(v) The Board also finds Mr. Phillips['s] testimony credible that the proposed development is consistent with the existing Master Plan of the Borough of Oradell in that the Master Plan recommends assembling of properties to promote aesthetically attractive and efficient use of property.
(vi) Lot 9 is particularly suitable for use as a landscaped oversized buffer. The utilization of Lot 9 solely as a landscaped buffer zone, with fencing, does not constitute a substantial detriment to the public good and does not cause a substantial negative impact to the adjacent residential properties. . . .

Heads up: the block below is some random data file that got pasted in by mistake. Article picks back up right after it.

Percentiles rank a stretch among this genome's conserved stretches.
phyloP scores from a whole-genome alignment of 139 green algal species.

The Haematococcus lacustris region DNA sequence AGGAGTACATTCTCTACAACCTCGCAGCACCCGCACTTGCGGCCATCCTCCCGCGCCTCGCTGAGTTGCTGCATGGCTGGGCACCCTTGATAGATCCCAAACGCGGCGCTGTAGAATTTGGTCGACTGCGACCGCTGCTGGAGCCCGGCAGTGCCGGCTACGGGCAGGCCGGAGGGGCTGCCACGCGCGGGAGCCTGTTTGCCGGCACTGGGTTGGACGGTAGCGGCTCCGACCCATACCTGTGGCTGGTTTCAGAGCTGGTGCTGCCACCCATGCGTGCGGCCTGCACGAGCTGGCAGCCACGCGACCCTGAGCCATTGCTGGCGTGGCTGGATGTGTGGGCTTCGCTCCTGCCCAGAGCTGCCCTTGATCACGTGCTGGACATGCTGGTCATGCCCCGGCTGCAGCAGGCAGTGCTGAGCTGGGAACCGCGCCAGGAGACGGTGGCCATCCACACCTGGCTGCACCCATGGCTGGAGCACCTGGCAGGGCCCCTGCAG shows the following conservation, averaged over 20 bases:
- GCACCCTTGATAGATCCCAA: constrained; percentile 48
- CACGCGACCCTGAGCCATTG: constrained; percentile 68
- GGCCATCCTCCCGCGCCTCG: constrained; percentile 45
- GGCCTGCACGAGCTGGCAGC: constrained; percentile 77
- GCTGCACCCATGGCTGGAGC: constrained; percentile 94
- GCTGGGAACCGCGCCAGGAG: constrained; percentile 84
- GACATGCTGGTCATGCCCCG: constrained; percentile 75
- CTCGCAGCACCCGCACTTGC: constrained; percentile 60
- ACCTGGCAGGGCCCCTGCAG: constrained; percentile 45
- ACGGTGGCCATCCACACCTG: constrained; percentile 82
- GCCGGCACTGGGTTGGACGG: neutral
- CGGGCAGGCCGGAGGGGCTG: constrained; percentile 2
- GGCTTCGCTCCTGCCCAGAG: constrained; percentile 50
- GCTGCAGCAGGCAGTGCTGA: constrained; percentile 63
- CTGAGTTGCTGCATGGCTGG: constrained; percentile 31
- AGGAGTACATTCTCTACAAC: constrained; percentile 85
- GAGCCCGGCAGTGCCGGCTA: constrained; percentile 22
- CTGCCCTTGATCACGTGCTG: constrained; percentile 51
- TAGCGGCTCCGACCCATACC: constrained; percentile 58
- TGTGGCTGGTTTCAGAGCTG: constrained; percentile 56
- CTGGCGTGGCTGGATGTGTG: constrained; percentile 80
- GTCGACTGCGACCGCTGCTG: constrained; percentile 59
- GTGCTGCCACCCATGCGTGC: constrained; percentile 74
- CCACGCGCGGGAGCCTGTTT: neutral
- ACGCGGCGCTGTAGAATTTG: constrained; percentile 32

(vii) The Board is satisfied that the granting of this use variance to ostensibly permit a commercial use on Lot 9 does not constitute a substantial impairment of the zone plan and zoning ordinance and can be reconciled with the Borough's zoning ordinance. When the ordinance was drafted, the Oradell Council drew the zone boundary between Lot 9 and Lot 10, with the expectation that Lot 9 would be residential and Lot 10 would be commercial. It only required a 10-foot buffer between those two use categories. It did not envision that Lot 9 would be used exclusively as part of an overall development of the area, and the Board believes that were the Council to review the applicable zoning, it would countenance this type of development. In fact, if Lot 9 was not a part of the commercial property, it could be developed as a landscaped open space as of right. For that reason, the variance is more technical than substantive. The Board recognizes that while this type of reconciliation is not explicitly mentioned in [Medici v. BPR Co., supra, 107 N.J. at 21 n.11], it is mindful that the New Jersey Supreme Court's reference to the new uses and changing conditions were merely two examples of how a board of adjustment could reconcile a use's omission from the ordinance. The Board finds that the ordinance's omission of this type of landscaped use is inadvertent. Therefore, the Board believes that the granting of a use variance, for use of the entire residential lot as a landscaped buffer, in effect creating a much larger buffer than is otherwise required, for a commercial development in the R-4 Zone can be reconciled with Oradell Zoning Code.